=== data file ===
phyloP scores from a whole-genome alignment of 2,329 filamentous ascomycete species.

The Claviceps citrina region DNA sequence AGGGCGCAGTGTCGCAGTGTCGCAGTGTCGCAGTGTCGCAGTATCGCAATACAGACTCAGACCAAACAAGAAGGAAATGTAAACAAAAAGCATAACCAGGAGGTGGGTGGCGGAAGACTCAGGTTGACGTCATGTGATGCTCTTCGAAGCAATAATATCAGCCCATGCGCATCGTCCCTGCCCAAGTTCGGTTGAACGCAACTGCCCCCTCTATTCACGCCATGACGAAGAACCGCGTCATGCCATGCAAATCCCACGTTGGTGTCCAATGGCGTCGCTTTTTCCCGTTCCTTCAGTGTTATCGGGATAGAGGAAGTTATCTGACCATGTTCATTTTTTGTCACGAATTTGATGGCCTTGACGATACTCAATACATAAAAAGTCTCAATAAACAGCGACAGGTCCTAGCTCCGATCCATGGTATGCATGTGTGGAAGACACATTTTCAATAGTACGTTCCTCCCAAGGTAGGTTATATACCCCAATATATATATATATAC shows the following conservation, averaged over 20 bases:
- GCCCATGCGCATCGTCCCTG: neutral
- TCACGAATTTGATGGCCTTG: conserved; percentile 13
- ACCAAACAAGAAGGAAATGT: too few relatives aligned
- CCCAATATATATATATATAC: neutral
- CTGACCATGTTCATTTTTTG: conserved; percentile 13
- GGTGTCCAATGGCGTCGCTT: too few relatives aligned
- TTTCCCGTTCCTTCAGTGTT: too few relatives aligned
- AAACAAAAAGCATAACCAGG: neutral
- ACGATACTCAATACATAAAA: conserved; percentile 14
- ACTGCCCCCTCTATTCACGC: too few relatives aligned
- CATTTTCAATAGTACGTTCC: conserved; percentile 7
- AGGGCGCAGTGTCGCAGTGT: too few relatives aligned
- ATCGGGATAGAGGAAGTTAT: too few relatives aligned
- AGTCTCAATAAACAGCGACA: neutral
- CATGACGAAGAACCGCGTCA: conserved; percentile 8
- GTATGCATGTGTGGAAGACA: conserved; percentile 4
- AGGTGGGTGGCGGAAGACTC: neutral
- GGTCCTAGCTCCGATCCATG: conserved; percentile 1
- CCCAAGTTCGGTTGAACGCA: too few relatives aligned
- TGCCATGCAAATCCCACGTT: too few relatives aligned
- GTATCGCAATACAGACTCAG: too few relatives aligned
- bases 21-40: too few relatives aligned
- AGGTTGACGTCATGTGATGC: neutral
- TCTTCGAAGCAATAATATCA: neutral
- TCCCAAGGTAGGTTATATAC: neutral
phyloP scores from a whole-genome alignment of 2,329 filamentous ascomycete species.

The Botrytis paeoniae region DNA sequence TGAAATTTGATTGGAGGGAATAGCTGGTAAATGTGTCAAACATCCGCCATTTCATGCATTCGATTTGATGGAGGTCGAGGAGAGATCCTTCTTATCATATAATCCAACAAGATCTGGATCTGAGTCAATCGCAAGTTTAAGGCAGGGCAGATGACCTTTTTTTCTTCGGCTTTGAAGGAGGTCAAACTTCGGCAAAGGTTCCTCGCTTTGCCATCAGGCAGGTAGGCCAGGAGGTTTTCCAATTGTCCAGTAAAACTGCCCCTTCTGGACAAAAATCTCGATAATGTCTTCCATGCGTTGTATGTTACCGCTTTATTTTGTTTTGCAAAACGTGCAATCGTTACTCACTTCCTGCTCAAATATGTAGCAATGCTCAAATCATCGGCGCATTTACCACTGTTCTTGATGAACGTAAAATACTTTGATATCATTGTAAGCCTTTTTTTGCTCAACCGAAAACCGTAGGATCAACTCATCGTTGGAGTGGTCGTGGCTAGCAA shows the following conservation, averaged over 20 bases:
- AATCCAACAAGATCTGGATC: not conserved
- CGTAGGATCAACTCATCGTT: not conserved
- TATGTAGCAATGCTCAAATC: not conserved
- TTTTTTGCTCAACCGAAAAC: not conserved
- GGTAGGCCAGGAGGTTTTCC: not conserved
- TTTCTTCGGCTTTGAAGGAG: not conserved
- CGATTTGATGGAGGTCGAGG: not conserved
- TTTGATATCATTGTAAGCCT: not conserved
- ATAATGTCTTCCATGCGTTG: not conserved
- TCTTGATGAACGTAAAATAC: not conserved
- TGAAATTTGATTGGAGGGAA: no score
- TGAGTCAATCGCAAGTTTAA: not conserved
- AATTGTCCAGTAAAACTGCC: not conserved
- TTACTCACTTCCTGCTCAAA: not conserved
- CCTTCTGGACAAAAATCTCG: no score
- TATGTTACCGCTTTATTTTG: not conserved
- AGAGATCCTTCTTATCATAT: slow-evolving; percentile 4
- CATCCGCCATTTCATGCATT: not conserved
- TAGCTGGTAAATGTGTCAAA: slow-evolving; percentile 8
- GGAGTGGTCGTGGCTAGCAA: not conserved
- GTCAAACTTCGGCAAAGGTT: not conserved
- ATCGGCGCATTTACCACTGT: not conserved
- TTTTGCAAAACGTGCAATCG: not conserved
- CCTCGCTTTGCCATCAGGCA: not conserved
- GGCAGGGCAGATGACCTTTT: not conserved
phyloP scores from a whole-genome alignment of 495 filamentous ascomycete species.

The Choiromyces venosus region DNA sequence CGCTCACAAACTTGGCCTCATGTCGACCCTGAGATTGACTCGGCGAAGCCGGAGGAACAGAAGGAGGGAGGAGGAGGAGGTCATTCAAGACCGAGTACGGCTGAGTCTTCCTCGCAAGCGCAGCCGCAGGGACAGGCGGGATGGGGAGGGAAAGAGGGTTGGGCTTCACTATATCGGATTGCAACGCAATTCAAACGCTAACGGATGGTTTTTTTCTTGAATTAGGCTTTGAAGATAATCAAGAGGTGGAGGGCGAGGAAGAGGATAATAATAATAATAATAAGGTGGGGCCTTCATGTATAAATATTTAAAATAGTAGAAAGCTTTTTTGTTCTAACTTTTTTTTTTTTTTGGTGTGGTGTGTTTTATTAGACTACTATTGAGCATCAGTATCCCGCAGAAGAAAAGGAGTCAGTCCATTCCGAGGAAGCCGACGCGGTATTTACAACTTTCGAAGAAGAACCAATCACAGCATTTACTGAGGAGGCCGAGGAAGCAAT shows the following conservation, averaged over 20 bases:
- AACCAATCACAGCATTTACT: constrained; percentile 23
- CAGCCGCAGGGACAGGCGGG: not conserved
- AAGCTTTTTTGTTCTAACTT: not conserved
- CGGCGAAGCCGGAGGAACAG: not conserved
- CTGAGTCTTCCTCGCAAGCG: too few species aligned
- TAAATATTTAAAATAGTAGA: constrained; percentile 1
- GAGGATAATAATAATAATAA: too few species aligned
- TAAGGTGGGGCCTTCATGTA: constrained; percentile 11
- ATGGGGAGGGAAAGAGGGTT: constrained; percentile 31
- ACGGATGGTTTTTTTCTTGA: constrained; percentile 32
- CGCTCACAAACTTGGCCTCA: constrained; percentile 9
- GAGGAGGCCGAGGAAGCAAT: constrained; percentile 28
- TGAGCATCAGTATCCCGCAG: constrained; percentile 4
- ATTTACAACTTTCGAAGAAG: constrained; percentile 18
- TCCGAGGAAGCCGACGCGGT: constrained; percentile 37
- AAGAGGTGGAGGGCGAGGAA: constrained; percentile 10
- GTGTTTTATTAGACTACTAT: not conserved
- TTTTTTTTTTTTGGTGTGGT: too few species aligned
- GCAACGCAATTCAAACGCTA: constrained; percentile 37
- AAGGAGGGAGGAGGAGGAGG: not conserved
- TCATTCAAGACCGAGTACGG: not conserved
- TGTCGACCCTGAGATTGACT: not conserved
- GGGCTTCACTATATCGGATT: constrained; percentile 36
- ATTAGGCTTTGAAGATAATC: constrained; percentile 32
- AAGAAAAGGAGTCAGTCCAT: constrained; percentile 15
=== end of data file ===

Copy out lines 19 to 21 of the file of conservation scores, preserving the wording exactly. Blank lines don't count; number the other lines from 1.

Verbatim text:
- AGGTGGGTGGCGGAAGACTC: neutral
- GGTCCTAGCTCCGATCCATG: conserved; percentile 1
- CCCAAGTTCGGTTGAACGCA: too few relatives aligned